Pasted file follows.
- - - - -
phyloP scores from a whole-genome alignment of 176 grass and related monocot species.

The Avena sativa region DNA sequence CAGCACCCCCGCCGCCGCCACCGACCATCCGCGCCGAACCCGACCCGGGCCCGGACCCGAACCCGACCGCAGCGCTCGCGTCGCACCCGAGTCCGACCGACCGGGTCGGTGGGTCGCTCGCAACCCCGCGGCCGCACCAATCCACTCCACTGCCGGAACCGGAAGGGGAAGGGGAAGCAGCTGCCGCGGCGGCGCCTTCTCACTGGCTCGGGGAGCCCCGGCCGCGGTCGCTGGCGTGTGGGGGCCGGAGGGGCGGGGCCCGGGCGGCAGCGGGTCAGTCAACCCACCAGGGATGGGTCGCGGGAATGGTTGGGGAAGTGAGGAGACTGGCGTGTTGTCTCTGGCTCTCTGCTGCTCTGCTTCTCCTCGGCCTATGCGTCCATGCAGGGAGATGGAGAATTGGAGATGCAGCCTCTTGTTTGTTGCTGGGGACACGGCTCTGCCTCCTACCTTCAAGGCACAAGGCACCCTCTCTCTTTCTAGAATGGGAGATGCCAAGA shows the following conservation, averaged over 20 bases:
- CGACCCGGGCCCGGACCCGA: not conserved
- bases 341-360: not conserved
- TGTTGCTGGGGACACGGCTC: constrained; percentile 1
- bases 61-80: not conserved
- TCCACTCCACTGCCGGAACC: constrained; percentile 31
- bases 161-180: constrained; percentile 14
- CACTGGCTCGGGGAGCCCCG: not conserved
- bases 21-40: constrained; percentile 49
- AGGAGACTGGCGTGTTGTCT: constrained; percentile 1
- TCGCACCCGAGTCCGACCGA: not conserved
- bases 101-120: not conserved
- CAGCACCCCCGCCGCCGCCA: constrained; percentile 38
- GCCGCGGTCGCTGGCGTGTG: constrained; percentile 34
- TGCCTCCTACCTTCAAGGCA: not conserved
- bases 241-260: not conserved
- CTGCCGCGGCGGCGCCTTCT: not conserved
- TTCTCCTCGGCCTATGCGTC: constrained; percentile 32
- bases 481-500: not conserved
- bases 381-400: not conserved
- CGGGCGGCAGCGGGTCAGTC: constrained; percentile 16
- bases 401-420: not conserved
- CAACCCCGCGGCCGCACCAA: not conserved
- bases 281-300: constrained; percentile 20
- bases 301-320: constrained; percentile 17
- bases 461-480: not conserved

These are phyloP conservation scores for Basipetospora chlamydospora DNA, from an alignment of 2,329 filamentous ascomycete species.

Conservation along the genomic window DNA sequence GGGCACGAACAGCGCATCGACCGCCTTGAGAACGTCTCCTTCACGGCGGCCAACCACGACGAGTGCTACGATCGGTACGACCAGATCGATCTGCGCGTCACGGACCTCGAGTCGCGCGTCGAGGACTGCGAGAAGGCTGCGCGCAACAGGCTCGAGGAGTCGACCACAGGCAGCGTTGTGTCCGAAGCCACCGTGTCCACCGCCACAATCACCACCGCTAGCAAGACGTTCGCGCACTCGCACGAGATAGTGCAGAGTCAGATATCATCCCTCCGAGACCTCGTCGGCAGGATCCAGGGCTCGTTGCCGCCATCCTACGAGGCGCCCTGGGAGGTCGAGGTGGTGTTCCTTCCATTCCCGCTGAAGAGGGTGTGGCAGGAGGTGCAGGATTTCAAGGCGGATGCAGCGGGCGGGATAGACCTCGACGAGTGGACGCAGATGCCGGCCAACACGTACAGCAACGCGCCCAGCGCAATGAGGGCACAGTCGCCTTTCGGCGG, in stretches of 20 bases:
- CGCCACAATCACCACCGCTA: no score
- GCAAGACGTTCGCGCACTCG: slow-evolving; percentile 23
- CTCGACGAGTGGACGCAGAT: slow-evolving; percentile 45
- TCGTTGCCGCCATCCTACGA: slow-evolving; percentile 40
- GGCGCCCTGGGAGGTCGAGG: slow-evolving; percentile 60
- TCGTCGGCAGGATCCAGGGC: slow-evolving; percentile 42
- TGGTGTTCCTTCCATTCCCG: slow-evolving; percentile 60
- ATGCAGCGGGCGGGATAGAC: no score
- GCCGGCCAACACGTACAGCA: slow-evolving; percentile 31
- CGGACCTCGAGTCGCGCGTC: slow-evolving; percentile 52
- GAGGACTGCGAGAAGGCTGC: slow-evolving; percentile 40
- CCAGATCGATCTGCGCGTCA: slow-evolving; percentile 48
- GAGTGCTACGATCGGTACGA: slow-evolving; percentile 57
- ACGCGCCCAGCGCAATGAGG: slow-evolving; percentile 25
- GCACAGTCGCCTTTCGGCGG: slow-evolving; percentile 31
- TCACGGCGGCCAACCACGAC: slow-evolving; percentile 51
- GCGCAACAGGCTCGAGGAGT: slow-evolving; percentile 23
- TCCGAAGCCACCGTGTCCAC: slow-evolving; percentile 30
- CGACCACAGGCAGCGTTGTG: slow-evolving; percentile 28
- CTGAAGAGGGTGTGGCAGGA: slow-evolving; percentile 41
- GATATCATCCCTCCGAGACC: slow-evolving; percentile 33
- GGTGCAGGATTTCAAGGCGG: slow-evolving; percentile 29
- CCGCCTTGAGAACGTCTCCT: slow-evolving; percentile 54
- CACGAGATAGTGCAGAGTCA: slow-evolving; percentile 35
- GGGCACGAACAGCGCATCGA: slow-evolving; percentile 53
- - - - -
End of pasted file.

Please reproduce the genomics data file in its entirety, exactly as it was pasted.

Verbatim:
phyloP scores from a whole-genome alignment of 176 grass and related monocot species.

The Avena sativa region DNA sequence CAGCACCCCCGCCGCCGCCACCGACCATCCGCGCCGAACCCGACCCGGGCCCGGACCCGAACCCGACCGCAGCGCTCGCGTCGCACCCGAGTCCGACCGACCGGGTCGGTGGGTCGCTCGCAACCCCGCGGCCGCACCAATCCACTCCACTGCCGGAACCGGAAGGGGAAGGGGAAGCAGCTGCCGCGGCGGCGCCTTCTCACTGGCTCGGGGAGCCCCGGCCGCGGTCGCTGGCGTGTGGGGGCCGGAGGGGCGGGGCCCGGGCGGCAGCGGGTCAGTCAACCCACCAGGGATGGGTCGCGGGAATGGTTGGGGAAGTGAGGAGACTGGCGTGTTGTCTCTGGCTCTCTGCTGCTCTGCTTCTCCTCGGCCTATGCGTCCATGCAGGGAGATGGAGAATTGGAGATGCAGCCTCTTGTTTGTTGCTGGGGACACGGCTCTGCCTCCTACCTTCAAGGCACAAGGCACCCTCTCTCTTTCTAGAATGGGAGATGCCAAGA shows the following conservation, averaged over 20 bases:
- CGACCCGGGCCCGGACCCGA: not conserved
- bases 341-360: not conserved
- TGTTGCTGGGGACACGGCTC: constrained; percentile 1
- bases 61-80: not conserved
- TCCACTCCACTGCCGGAACC: constrained; percentile 31
- bases 161-180: constrained; percentile 14
- CACTGGCTCGGGGAGCCCCG: not conserved
- bases 21-40: constrained; percentile 49
- AGGAGACTGGCGTGTTGTCT: constrained; percentile 1
- TCGCACCCGAGTCCGACCGA: not conserved
- bases 101-120: not conserved
- CAGCACCCCCGCCGCCGCCA: constrained; percentile 38
- GCCGCGGTCGCTGGCGTGTG: constrained; percentile 34
- TGCCTCCTACCTTCAAGGCA: not conserved
- bases 241-260: not conserved
- CTGCCGCGGCGGCGCCTTCT: not conserved
- TTCTCCTCGGCCTATGCGTC: constrained; percentile 32
- bases 481-500: not conserved
- bases 381-400: not conserved
- CGGGCGGCAGCGGGTCAGTC: constrained; percentile 16
- bases 401-420: not conserved
- CAACCCCGCGGCCGCACCAA: not conserved
- bases 281-300: constrained; percentile 20
- bases 301-320: constrained; percentile 17
- bases 461-480: not conserved

These are phyloP conservation scores for Basipetospora chlamydospora DNA, from an alignment of 2,329 filamentous ascomycete species.

Conservation along the genomic window DNA sequence GGGCACGAACAGCGCATCGACCGCCTTGAGAACGTCTCCTTCACGGCGGCCAACCACGACGAGTGCTACGATCGGTACGACCAGATCGATCTGCGCGTCACGGACCTCGAGTCGCGCGTCGAGGACTGCGAGAAGGCTGCGCGCAACAGGCTCGAGGAGTCGACCACAGGCAGCGTTGTGTCCGAAGCCACCGTGTCCACCGCCACAATCACCACCGCTAGCAAGACGTTCGCGCACTCGCACGAGATAGTGCAGAGTCAGATATCATCCCTCCGAGACCTCGTCGGCAGGATCCAGGGCTCGTTGCCGCCATCCTACGAGGCGCCCTGGGAGGTCGAGGTGGTGTTCCTTCCATTCCCGCTGAAGAGGGTGTGGCAGGAGGTGCAGGATTTCAAGGCGGATGCAGCGGGCGGGATAGACCTCGACGAGTGGACGCAGATGCCGGCCAACACGTACAGCAACGCGCCCAGCGCAATGAGGGCACAGTCGCCTTTCGGCGG, in stretches of 20 bases:
- CGCCACAATCACCACCGCTA: no score
- GCAAGACGTTCGCGCACTCG: slow-evolving; percentile 23
- CTCGACGAGTGGACGCAGAT: slow-evolving; percentile 45
- TCGTTGCCGCCATCCTACGA: slow-evolving; percentile 40
- GGCGCCCTGGGAGGTCGAGG: slow-evolving; percentile 60
- TCGTCGGCAGGATCCAGGGC: slow-evolving; percentile 42
- TGGTGTTCCTTCCATTCCCG: slow-evolving; percentile 60
- ATGCAGCGGGCGGGATAGAC: no score
- GCCGGCCAACACGTACAGCA: slow-evolving; percentile 31
- CGGACCTCGAGTCGCGCGTC: slow-evolving; percentile 52
- GAGGACTGCGAGAAGGCTGC: slow-evolving; percentile 40
- CCAGATCGATCTGCGCGTCA: slow-evolving; percentile 48
- GAGTGCTACGATCGGTACGA: slow-evolving; percentile 57
- ACGCGCCCAGCGCAATGAGG: slow-evolving; percentile 25
- GCACAGTCGCCTTTCGGCGG: slow-evolving; percentile 31
- TCACGGCGGCCAACCACGAC: slow-evolving; percentile 51
- GCGCAACAGGCTCGAGGAGT: slow-evolving; percentile 23
- TCCGAAGCCACCGTGTCCAC: slow-evolving; percentile 30
- CGACCACAGGCAGCGTTGTG: slow-evolving; percentile 28
- CTGAAGAGGGTGTGGCAGGA: slow-evolving; percentile 41
- GATATCATCCCTCCGAGACC: slow-evolving; percentile 33
- GGTGCAGGATTTCAAGGCGG: slow-evolving; percentile 29
- CCGCCTTGAGAACGTCTCCT: slow-evolving; percentile 54
- CACGAGATAGTGCAGAGTCA: slow-evolving; percentile 35
- GGGCACGAACAGCGCATCGA: slow-evolving; percentile 53